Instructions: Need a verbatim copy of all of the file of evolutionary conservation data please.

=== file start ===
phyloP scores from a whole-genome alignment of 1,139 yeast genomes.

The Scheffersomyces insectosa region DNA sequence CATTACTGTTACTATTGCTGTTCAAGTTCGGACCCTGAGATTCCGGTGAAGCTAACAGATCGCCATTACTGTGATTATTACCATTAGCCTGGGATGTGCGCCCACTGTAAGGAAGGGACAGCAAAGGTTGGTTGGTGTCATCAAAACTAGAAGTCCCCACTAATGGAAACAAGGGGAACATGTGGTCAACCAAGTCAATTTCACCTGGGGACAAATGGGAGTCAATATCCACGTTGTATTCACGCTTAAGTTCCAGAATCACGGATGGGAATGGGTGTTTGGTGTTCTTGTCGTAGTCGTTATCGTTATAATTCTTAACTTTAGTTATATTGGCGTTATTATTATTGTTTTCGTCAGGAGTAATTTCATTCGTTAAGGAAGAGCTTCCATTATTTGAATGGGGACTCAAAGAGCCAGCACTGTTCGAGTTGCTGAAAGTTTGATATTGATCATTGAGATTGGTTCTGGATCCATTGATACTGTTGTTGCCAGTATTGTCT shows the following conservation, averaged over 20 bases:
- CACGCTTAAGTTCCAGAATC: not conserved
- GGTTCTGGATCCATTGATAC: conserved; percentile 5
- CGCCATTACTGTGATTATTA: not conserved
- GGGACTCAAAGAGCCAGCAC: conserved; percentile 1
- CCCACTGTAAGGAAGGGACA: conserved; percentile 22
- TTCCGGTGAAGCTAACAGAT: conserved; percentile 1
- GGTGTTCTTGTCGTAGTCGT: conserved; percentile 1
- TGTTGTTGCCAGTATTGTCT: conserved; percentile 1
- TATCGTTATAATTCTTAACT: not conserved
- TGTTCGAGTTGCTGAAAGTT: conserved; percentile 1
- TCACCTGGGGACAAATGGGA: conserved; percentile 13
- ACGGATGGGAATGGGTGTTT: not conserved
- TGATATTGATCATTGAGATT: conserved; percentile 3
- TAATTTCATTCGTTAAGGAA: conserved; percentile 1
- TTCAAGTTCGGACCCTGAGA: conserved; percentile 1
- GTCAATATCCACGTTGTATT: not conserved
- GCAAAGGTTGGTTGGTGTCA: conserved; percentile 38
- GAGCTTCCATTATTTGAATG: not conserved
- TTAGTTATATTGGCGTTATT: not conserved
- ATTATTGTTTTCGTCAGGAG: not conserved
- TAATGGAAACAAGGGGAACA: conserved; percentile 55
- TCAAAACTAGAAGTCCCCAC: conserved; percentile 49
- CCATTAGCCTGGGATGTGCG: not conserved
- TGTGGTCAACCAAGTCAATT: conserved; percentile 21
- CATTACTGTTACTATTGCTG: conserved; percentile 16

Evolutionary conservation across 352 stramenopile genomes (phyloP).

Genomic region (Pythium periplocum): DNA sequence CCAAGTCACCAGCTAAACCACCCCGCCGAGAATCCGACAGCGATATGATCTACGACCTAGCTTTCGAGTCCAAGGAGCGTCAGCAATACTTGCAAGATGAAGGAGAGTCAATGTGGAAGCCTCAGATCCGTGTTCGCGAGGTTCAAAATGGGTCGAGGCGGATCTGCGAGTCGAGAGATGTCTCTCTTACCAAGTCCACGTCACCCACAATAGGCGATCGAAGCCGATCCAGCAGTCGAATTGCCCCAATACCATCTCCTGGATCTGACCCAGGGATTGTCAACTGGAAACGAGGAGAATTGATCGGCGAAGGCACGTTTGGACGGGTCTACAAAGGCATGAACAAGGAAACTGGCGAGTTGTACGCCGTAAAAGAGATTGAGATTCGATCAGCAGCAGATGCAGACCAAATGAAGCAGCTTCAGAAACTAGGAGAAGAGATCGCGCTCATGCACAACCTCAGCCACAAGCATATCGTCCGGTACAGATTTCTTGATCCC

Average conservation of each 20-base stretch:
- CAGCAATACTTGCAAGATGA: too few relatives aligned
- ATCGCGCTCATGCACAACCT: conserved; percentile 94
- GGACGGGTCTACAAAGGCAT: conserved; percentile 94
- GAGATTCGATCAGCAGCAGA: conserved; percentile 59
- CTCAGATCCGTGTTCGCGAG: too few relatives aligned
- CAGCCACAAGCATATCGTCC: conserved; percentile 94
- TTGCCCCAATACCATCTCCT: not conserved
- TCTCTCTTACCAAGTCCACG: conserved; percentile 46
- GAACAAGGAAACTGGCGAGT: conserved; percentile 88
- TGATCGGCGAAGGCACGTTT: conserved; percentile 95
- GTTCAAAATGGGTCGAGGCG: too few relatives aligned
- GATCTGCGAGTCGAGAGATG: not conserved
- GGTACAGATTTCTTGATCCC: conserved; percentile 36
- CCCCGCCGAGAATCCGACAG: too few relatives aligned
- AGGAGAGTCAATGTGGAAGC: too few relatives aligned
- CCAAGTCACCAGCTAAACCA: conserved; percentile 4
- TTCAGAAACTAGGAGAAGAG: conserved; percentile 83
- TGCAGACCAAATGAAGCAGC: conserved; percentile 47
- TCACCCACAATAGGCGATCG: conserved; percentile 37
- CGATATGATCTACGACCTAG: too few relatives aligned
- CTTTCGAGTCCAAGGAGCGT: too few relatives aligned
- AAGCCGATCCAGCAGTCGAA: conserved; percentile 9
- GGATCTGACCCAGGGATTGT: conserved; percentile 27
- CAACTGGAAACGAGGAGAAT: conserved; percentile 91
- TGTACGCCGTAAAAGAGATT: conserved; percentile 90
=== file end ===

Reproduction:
phyloP scores from a whole-genome alignment of 1,139 yeast genomes.

The Scheffersomyces insectosa region DNA sequence CATTACTGTTACTATTGCTGTTCAAGTTCGGACCCTGAGATTCCGGTGAAGCTAACAGATCGCCATTACTGTGATTATTACCATTAGCCTGGGATGTGCGCCCACTGTAAGGAAGGGACAGCAAAGGTTGGTTGGTGTCATCAAAACTAGAAGTCCCCACTAATGGAAACAAGGGGAACATGTGGTCAACCAAGTCAATTTCACCTGGGGACAAATGGGAGTCAATATCCACGTTGTATTCACGCTTAAGTTCCAGAATCACGGATGGGAATGGGTGTTTGGTGTTCTTGTCGTAGTCGTTATCGTTATAATTCTTAACTTTAGTTATATTGGCGTTATTATTATTGTTTTCGTCAGGAGTAATTTCATTCGTTAAGGAAGAGCTTCCATTATTTGAATGGGGACTCAAAGAGCCAGCACTGTTCGAGTTGCTGAAAGTTTGATATTGATCATTGAGATTGGTTCTGGATCCATTGATACTGTTGTTGCCAGTATTGTCT shows the following conservation, averaged over 20 bases:
- CACGCTTAAGTTCCAGAATC: not conserved
- GGTTCTGGATCCATTGATAC: conserved; percentile 5
- CGCCATTACTGTGATTATTA: not conserved
- GGGACTCAAAGAGCCAGCAC: conserved; percentile 1
- CCCACTGTAAGGAAGGGACA: conserved; percentile 22
- TTCCGGTGAAGCTAACAGAT: conserved; percentile 1
- GGTGTTCTTGTCGTAGTCGT: conserved; percentile 1
- TGTTGTTGCCAGTATTGTCT: conserved; percentile 1
- TATCGTTATAATTCTTAACT: not conserved
- TGTTCGAGTTGCTGAAAGTT: conserved; percentile 1
- TCACCTGGGGACAAATGGGA: conserved; percentile 13
- ACGGATGGGAATGGGTGTTT: not conserved
- TGATATTGATCATTGAGATT: conserved; percentile 3
- TAATTTCATTCGTTAAGGAA: conserved; percentile 1
- TTCAAGTTCGGACCCTGAGA: conserved; percentile 1
- GTCAATATCCACGTTGTATT: not conserved
- GCAAAGGTTGGTTGGTGTCA: conserved; percentile 38
- GAGCTTCCATTATTTGAATG: not conserved
- TTAGTTATATTGGCGTTATT: not conserved
- ATTATTGTTTTCGTCAGGAG: not conserved
- TAATGGAAACAAGGGGAACA: conserved; percentile 55
- TCAAAACTAGAAGTCCCCAC: conserved; percentile 49
- CCATTAGCCTGGGATGTGCG: not conserved
- TGTGGTCAACCAAGTCAATT: conserved; percentile 21
- CATTACTGTTACTATTGCTG: conserved; percentile 16

Evolutionary conservation across 352 stramenopile genomes (phyloP).

Genomic region (Pythium periplocum): DNA sequence CCAAGTCACCAGCTAAACCACCCCGCCGAGAATCCGACAGCGATATGATCTACGACCTAGCTTTCGAGTCCAAGGAGCGTCAGCAATACTTGCAAGATGAAGGAGAGTCAATGTGGAAGCCTCAGATCCGTGTTCGCGAGGTTCAAAATGGGTCGAGGCGGATCTGCGAGTCGAGAGATGTCTCTCTTACCAAGTCCACGTCACCCACAATAGGCGATCGAAGCCGATCCAGCAGTCGAATTGCCCCAATACCATCTCCTGGATCTGACCCAGGGATTGTCAACTGGAAACGAGGAGAATTGATCGGCGAAGGCACGTTTGGACGGGTCTACAAAGGCATGAACAAGGAAACTGGCGAGTTGTACGCCGTAAAAGAGATTGAGATTCGATCAGCAGCAGATGCAGACCAAATGAAGCAGCTTCAGAAACTAGGAGAAGAGATCGCGCTCATGCACAACCTCAGCCACAAGCATATCGTCCGGTACAGATTTCTTGATCCC

Average conservation of each 20-base stretch:
- CAGCAATACTTGCAAGATGA: too few relatives aligned
- ATCGCGCTCATGCACAACCT: conserved; percentile 94
- GGACGGGTCTACAAAGGCAT: conserved; percentile 94
- GAGATTCGATCAGCAGCAGA: conserved; percentile 59
- CTCAGATCCGTGTTCGCGAG: too few relatives aligned
- CAGCCACAAGCATATCGTCC: conserved; percentile 94
- TTGCCCCAATACCATCTCCT: not conserved
- TCTCTCTTACCAAGTCCACG: conserved; percentile 46
- GAACAAGGAAACTGGCGAGT: conserved; percentile 88
- TGATCGGCGAAGGCACGTTT: conserved; percentile 95
- GTTCAAAATGGGTCGAGGCG: too few relatives aligned
- GATCTGCGAGTCGAGAGATG: not conserved
- GGTACAGATTTCTTGATCCC: conserved; percentile 36
- CCCCGCCGAGAATCCGACAG: too few relatives aligned
- AGGAGAGTCAATGTGGAAGC: too few relatives aligned
- CCAAGTCACCAGCTAAACCA: conserved; percentile 4
- TTCAGAAACTAGGAGAAGAG: conserved; percentile 83
- TGCAGACCAAATGAAGCAGC: conserved; percentile 47
- TCACCCACAATAGGCGATCG: conserved; percentile 37
- CGATATGATCTACGACCTAG: too few relatives aligned
- CTTTCGAGTCCAAGGAGCGT: too few relatives aligned
- AAGCCGATCCAGCAGTCGAA: conserved; percentile 9
- GGATCTGACCCAGGGATTGT: conserved; percentile 27
- CAACTGGAAACGAGGAGAAT: conserved; percentile 91
- TGTACGCCGTAAAAGAGATT: conserved; percentile 90